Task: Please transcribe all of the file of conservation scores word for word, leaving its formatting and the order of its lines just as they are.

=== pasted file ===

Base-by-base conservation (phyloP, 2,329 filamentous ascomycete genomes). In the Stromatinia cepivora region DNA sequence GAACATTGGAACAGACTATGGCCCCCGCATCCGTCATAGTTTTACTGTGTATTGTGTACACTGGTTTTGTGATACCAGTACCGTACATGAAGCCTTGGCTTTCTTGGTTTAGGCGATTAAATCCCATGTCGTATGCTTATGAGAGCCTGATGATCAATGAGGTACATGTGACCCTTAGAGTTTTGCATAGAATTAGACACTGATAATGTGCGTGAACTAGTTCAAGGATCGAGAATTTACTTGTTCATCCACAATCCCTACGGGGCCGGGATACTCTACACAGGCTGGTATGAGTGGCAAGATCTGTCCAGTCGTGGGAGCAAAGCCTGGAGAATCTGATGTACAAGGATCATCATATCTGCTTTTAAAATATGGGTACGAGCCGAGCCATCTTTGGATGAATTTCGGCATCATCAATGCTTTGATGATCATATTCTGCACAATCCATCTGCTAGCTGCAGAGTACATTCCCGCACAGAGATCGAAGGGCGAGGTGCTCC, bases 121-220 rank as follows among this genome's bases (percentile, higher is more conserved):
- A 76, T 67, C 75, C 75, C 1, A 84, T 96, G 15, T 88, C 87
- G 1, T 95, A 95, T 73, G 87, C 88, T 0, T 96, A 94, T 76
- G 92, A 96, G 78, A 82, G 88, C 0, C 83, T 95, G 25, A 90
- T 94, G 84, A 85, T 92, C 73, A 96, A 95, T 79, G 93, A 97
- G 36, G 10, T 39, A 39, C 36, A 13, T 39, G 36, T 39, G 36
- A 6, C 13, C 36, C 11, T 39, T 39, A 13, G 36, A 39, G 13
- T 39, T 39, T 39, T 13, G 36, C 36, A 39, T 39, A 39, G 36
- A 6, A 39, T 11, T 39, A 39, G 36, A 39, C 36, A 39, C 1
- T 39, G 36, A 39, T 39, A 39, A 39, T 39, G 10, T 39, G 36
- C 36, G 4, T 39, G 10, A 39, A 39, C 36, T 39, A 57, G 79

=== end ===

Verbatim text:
Base-by-base conservation (phyloP, 2,329 filamentous ascomycete genomes). In the Stromatinia cepivora region DNA sequence GAACATTGGAACAGACTATGGCCCCCGCATCCGTCATAGTTTTACTGTGTATTGTGTACACTGGTTTTGTGATACCAGTACCGTACATGAAGCCTTGGCTTTCTTGGTTTAGGCGATTAAATCCCATGTCGTATGCTTATGAGAGCCTGATGATCAATGAGGTACATGTGACCCTTAGAGTTTTGCATAGAATTAGACACTGATAATGTGCGTGAACTAGTTCAAGGATCGAGAATTTACTTGTTCATCCACAATCCCTACGGGGCCGGGATACTCTACACAGGCTGGTATGAGTGGCAAGATCTGTCCAGTCGTGGGAGCAAAGCCTGGAGAATCTGATGTACAAGGATCATCATATCTGCTTTTAAAATATGGGTACGAGCCGAGCCATCTTTGGATGAATTTCGGCATCATCAATGCTTTGATGATCATATTCTGCACAATCCATCTGCTAGCTGCAGAGTACATTCCCGCACAGAGATCGAAGGGCGAGGTGCTCC, bases 121-220 rank as follows among this genome's bases (percentile, higher is more conserved):
- A 76, T 67, C 75, C 75, C 1, A 84, T 96, G 15, T 88, C 87
- G 1, T 95, A 95, T 73, G 87, C 88, T 0, T 96, A 94, T 76
- G 92, A 96, G 78, A 82, G 88, C 0, C 83, T 95, G 25, A 90
- T 94, G 84, A 85, T 92, C 73, A 96, A 95, T 79, G 93, A 97
- G 36, G 10, T 39, A 39, C 36, A 13, T 39, G 36, T 39, G 36
- A 6, C 13, C 36, C 11, T 39, T 39, A 13, G 36, A 39, G 13
- T 39, T 39, T 39, T 13, G 36, C 36, A 39, T 39, A 39, G 36
- A 6, A 39, T 11, T 39, A 39, G 36, A 39, C 36, A 39, C 1
- T 39, G 36, A 39, T 39, A 39, A 39, T 39, G 10, T 39, G 36
- C 36, G 4, T 39, G 10, A 39, A 39, C 36, T 39, A 57, G 79